Mounting student debt is both a sign of and a precipitate for the shift in the promise and purpose of higher education wherein what was once considered a public good is now treated as a private good. For students, this means viewing education as an investment that would yield a return that could justify indebtedness. For the institutions, a similar change has taken place whereby full participation in the knowledge society means viewing education as an industrial product or intellectual property that would be managed as a return on investment whose ultimate measure would be a position in college rankings.
This change has been under way for the past 30 years, and perhaps the signal policy marker was the Bayh-Dole Act of 1980, which permitted campuses to keep the revenue from patents they filed on research funded by federal grants. This appeared at once a solution to reductions in government contributions and a way to expand necessary infrastructure or at least to drive construction for relevant research facilities. In the decades since Bayh-Dole, higher education has increased its patents sevenfold but remains only 5 percent of the total patents filed. Accordingly, universities lost the rationale of education for itself, which distinguished them from other institutions and confronted challenges of how to justify further public funding (Slaughter and Rhoades 2004).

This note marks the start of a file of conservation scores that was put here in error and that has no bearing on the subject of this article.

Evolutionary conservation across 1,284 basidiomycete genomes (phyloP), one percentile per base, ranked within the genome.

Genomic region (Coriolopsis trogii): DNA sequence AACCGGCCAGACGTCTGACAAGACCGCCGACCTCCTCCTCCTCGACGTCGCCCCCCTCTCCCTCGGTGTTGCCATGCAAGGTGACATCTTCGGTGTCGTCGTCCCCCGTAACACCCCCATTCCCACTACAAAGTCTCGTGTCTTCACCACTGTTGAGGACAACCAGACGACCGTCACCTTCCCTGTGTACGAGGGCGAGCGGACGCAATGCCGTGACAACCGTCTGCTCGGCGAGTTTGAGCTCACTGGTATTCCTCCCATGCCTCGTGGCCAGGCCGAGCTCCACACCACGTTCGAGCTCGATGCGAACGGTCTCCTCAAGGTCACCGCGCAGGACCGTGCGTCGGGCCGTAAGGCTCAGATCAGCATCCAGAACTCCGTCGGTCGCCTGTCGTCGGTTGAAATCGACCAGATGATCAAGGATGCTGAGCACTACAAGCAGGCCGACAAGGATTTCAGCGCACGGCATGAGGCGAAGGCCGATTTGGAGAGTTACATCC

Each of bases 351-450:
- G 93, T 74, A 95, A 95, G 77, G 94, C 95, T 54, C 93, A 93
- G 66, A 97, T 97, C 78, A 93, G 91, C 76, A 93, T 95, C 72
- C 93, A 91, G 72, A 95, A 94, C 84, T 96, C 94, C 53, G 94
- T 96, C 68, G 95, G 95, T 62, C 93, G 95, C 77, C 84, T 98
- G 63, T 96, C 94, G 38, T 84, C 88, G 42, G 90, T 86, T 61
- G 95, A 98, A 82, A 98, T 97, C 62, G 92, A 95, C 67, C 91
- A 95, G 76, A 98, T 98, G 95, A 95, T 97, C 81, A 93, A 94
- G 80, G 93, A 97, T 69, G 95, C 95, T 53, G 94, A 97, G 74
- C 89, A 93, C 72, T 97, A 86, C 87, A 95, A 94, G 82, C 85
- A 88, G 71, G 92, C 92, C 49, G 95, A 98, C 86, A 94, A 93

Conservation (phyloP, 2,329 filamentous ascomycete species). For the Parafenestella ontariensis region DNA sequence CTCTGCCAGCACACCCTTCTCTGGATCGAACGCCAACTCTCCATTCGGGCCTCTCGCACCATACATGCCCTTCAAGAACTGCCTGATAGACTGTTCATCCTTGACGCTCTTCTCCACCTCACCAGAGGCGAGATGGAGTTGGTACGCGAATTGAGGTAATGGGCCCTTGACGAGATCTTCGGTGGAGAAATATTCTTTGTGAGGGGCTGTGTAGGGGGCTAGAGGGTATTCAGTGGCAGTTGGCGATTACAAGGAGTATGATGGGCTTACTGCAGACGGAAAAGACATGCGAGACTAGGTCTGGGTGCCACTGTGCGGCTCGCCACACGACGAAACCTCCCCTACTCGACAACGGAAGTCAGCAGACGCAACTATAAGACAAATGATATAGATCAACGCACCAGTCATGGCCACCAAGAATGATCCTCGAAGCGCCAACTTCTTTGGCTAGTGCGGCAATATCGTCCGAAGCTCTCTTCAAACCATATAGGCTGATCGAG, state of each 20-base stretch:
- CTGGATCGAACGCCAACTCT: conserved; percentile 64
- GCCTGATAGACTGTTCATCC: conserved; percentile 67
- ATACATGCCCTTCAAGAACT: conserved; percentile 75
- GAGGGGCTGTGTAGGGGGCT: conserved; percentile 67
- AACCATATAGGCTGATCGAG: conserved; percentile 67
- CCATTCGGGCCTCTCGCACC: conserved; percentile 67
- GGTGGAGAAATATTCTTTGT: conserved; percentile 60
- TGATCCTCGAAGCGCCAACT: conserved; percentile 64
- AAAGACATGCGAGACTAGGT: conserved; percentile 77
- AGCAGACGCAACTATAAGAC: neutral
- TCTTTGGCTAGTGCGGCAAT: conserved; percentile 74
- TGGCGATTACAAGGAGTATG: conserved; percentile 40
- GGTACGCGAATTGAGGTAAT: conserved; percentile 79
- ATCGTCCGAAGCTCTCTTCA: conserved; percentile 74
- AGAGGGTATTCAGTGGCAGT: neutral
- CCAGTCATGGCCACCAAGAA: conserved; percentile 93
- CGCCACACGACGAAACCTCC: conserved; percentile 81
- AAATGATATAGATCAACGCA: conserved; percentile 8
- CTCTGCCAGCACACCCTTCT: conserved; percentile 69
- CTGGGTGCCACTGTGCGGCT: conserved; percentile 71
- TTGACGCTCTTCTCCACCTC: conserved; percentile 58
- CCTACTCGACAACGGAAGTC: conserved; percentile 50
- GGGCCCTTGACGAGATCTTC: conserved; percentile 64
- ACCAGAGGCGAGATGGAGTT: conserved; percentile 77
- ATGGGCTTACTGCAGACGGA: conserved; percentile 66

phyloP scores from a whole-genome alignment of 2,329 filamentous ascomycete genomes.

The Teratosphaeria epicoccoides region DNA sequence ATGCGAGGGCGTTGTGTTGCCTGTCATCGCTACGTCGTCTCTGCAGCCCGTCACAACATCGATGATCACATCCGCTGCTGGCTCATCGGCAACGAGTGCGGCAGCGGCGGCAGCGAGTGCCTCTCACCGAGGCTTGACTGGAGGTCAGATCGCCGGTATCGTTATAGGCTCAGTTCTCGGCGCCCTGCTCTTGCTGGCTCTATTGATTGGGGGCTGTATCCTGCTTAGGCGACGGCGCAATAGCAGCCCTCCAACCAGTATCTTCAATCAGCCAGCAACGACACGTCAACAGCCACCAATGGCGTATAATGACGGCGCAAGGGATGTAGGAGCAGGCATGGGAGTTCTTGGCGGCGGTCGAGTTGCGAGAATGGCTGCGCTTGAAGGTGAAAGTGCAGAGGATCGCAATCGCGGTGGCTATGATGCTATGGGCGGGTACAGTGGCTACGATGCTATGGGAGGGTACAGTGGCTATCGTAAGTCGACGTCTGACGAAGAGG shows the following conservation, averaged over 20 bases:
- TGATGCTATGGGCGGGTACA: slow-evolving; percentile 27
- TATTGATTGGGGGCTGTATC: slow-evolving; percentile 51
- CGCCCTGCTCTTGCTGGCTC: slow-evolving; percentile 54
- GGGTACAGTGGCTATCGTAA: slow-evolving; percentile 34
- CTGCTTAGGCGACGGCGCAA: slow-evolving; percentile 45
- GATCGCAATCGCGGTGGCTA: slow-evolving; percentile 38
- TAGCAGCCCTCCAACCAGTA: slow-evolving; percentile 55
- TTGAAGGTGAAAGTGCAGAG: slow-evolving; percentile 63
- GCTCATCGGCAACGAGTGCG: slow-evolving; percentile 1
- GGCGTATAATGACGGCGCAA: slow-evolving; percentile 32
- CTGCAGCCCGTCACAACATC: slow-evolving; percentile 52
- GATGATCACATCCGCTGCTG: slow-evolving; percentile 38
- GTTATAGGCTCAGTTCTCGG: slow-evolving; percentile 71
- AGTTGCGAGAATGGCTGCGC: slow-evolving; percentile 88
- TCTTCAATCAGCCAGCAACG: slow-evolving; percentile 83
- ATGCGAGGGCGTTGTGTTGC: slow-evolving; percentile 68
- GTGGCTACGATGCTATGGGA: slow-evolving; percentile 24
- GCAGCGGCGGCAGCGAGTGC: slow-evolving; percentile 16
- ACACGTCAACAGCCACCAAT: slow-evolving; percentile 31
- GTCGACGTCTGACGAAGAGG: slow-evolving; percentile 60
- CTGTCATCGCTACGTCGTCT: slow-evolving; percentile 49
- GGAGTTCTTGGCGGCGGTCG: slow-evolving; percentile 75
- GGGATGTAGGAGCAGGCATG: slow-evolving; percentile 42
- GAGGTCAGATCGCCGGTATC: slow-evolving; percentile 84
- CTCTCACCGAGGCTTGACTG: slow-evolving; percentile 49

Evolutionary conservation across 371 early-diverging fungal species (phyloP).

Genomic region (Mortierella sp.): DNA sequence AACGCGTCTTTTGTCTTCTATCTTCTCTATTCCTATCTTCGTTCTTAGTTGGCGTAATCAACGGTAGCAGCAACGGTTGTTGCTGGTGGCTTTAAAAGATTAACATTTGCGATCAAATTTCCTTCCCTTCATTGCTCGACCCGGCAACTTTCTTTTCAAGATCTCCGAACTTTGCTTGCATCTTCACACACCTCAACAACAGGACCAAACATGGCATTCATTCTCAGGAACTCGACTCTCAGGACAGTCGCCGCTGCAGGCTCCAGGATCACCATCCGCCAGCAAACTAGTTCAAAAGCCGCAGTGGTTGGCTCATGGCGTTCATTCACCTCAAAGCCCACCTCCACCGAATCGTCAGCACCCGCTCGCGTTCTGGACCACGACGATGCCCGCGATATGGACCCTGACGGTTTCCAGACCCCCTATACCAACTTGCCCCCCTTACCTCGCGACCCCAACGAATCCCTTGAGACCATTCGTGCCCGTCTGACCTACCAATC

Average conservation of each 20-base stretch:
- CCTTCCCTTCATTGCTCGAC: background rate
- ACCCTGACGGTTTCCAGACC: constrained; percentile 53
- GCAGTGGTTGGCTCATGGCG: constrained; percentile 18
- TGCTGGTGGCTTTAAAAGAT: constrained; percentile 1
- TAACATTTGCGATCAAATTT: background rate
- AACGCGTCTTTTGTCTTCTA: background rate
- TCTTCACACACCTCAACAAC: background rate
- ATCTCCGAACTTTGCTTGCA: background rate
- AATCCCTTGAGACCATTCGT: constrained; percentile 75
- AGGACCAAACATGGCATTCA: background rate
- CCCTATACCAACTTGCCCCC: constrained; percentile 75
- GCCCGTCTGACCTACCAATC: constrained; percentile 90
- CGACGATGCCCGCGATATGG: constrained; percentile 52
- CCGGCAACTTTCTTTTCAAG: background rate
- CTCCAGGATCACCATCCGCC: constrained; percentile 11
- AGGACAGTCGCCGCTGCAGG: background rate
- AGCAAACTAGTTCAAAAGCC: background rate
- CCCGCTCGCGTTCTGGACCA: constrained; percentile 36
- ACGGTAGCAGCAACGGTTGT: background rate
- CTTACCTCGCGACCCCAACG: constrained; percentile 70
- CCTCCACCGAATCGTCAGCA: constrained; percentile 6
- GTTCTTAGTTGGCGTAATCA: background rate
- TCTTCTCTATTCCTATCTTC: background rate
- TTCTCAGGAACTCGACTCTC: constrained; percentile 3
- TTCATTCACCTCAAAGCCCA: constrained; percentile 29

The story of lost autonomy for institutions could be told for the professional managerial class as well. Industrialization of knowledge industries, like manufacturing before it, transforms the workforce from independent craft producers to dependent toilers subject to the supervisory controls of others. It was not supposed to be this way. In the 1960s, the rise of a self-interested caste of experts concerned with technocratic rule was derided as the emergence of "the new mandarins" (Chomsky 1969). In the 1970s, the relations between knowledge and power received a full hearing from many quarters as concerns were raised that the powers of the professional managerial class would be lorded over the working class (Ehrenreich and Ehrenreich 1977). But in certain key aspects, by the 1980s, many of the mental workers were starting to resemble the manual workers they might have once disdained.